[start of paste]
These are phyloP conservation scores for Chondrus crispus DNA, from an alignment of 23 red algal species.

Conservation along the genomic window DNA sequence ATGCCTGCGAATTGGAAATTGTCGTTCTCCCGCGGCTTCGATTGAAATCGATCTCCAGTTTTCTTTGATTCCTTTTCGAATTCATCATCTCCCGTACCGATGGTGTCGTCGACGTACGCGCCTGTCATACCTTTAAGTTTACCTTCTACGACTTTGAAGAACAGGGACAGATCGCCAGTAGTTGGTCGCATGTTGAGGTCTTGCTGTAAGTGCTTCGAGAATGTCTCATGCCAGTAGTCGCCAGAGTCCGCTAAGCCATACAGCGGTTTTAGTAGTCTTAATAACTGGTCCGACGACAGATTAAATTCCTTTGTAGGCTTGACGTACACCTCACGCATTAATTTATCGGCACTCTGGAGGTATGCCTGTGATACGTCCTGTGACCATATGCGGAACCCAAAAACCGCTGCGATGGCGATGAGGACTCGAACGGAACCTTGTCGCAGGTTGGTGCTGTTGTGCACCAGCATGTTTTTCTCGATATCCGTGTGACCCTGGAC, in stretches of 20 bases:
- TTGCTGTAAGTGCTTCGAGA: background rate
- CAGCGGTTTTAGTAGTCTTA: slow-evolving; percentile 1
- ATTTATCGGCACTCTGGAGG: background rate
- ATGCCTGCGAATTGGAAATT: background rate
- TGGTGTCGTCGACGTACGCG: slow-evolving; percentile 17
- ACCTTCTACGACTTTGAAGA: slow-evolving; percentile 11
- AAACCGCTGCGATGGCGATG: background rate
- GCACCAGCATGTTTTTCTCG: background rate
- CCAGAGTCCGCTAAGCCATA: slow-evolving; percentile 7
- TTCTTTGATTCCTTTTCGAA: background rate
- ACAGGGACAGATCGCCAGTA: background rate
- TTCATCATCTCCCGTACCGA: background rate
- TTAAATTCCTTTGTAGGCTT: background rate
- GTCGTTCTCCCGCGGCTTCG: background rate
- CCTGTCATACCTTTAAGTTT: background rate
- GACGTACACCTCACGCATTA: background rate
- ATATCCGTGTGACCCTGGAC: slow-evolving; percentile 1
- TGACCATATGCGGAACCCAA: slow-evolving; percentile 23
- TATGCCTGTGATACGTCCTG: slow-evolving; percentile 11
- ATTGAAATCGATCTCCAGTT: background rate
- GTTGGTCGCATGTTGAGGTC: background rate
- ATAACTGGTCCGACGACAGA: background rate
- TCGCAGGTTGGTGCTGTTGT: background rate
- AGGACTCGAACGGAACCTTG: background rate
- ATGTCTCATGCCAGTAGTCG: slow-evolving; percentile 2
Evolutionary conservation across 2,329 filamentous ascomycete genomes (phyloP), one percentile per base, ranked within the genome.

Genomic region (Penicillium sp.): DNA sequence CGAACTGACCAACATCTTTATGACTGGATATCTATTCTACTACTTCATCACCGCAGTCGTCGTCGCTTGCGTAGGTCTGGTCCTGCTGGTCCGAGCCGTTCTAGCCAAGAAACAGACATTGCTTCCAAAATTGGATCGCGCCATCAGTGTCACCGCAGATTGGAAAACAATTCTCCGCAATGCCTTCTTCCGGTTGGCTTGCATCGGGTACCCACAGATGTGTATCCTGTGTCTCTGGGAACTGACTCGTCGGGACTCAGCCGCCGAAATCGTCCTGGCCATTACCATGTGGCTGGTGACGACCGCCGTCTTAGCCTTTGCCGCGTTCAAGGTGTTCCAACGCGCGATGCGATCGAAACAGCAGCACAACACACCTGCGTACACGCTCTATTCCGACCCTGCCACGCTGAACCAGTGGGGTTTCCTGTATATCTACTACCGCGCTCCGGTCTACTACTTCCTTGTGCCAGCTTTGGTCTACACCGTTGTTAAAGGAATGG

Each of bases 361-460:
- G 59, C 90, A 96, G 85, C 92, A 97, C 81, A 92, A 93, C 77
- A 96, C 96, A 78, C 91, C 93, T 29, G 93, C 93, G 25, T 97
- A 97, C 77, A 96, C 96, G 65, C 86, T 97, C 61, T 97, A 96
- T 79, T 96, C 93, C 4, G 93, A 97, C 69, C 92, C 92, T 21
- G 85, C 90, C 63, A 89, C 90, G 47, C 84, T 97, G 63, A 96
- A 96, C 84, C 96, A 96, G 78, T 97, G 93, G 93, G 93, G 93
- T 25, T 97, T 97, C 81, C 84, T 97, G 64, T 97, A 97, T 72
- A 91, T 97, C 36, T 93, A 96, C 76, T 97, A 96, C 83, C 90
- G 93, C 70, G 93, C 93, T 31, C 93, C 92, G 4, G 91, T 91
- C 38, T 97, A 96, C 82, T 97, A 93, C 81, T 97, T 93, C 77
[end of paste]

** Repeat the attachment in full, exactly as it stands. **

These are phyloP conservation scores for Chondrus crispus DNA, from an alignment of 23 red algal species.

Conservation along the genomic window DNA sequence ATGCCTGCGAATTGGAAATTGTCGTTCTCCCGCGGCTTCGATTGAAATCGATCTCCAGTTTTCTTTGATTCCTTTTCGAATTCATCATCTCCCGTACCGATGGTGTCGTCGACGTACGCGCCTGTCATACCTTTAAGTTTACCTTCTACGACTTTGAAGAACAGGGACAGATCGCCAGTAGTTGGTCGCATGTTGAGGTCTTGCTGTAAGTGCTTCGAGAATGTCTCATGCCAGTAGTCGCCAGAGTCCGCTAAGCCATACAGCGGTTTTAGTAGTCTTAATAACTGGTCCGACGACAGATTAAATTCCTTTGTAGGCTTGACGTACACCTCACGCATTAATTTATCGGCACTCTGGAGGTATGCCTGTGATACGTCCTGTGACCATATGCGGAACCCAAAAACCGCTGCGATGGCGATGAGGACTCGAACGGAACCTTGTCGCAGGTTGGTGCTGTTGTGCACCAGCATGTTTTTCTCGATATCCGTGTGACCCTGGAC, in stretches of 20 bases:
- TTGCTGTAAGTGCTTCGAGA: background rate
- CAGCGGTTTTAGTAGTCTTA: slow-evolving; percentile 1
- ATTTATCGGCACTCTGGAGG: background rate
- ATGCCTGCGAATTGGAAATT: background rate
- TGGTGTCGTCGACGTACGCG: slow-evolving; percentile 17
- ACCTTCTACGACTTTGAAGA: slow-evolving; percentile 11
- AAACCGCTGCGATGGCGATG: background rate
- GCACCAGCATGTTTTTCTCG: background rate
- CCAGAGTCCGCTAAGCCATA: slow-evolving; percentile 7
- TTCTTTGATTCCTTTTCGAA: background rate
- ACAGGGACAGATCGCCAGTA: background rate
- TTCATCATCTCCCGTACCGA: background rate
- TTAAATTCCTTTGTAGGCTT: background rate
- GTCGTTCTCCCGCGGCTTCG: background rate
- CCTGTCATACCTTTAAGTTT: background rate
- GACGTACACCTCACGCATTA: background rate
- ATATCCGTGTGACCCTGGAC: slow-evolving; percentile 1
- TGACCATATGCGGAACCCAA: slow-evolving; percentile 23
- TATGCCTGTGATACGTCCTG: slow-evolving; percentile 11
- ATTGAAATCGATCTCCAGTT: background rate
- GTTGGTCGCATGTTGAGGTC: background rate
- ATAACTGGTCCGACGACAGA: background rate
- TCGCAGGTTGGTGCTGTTGT: background rate
- AGGACTCGAACGGAACCTTG: background rate
- ATGTCTCATGCCAGTAGTCG: slow-evolving; percentile 2
Evolutionary conservation across 2,329 filamentous ascomycete genomes (phyloP), one percentile per base, ranked within the genome.

Genomic region (Penicillium sp.): DNA sequence CGAACTGACCAACATCTTTATGACTGGATATCTATTCTACTACTTCATCACCGCAGTCGTCGTCGCTTGCGTAGGTCTGGTCCTGCTGGTCCGAGCCGTTCTAGCCAAGAAACAGACATTGCTTCCAAAATTGGATCGCGCCATCAGTGTCACCGCAGATTGGAAAACAATTCTCCGCAATGCCTTCTTCCGGTTGGCTTGCATCGGGTACCCACAGATGTGTATCCTGTGTCTCTGGGAACTGACTCGTCGGGACTCAGCCGCCGAAATCGTCCTGGCCATTACCATGTGGCTGGTGACGACCGCCGTCTTAGCCTTTGCCGCGTTCAAGGTGTTCCAACGCGCGATGCGATCGAAACAGCAGCACAACACACCTGCGTACACGCTCTATTCCGACCCTGCCACGCTGAACCAGTGGGGTTTCCTGTATATCTACTACCGCGCTCCGGTCTACTACTTCCTTGTGCCAGCTTTGGTCTACACCGTTGTTAAAGGAATGG

Each of bases 361-460:
- G 59, C 90, A 96, G 85, C 92, A 97, C 81, A 92, A 93, C 77
- A 96, C 96, A 78, C 91, C 93, T 29, G 93, C 93, G 25, T 97
- A 97, C 77, A 96, C 96, G 65, C 86, T 97, C 61, T 97, A 96
- T 79, T 96, C 93, C 4, G 93, A 97, C 69, C 92, C 92, T 21
- G 85, C 90, C 63, A 89, C 90, G 47, C 84, T 97, G 63, A 96
- A 96, C 84, C 96, A 96, G 78, T 97, G 93, G 93, G 93, G 93
- T 25, T 97, T 97, C 81, C 84, T 97, G 64, T 97, A 97, T 72
- A 91, T 97, C 36, T 93, A 96, C 76, T 97, A 96, C 83, C 90
- G 93, C 70, G 93, C 93, T 31, C 93, C 92, G 4, G 91, T 91
- C 38, T 97, A 96, C 82, T 97, A 93, C 81, T 97, T 93, C 77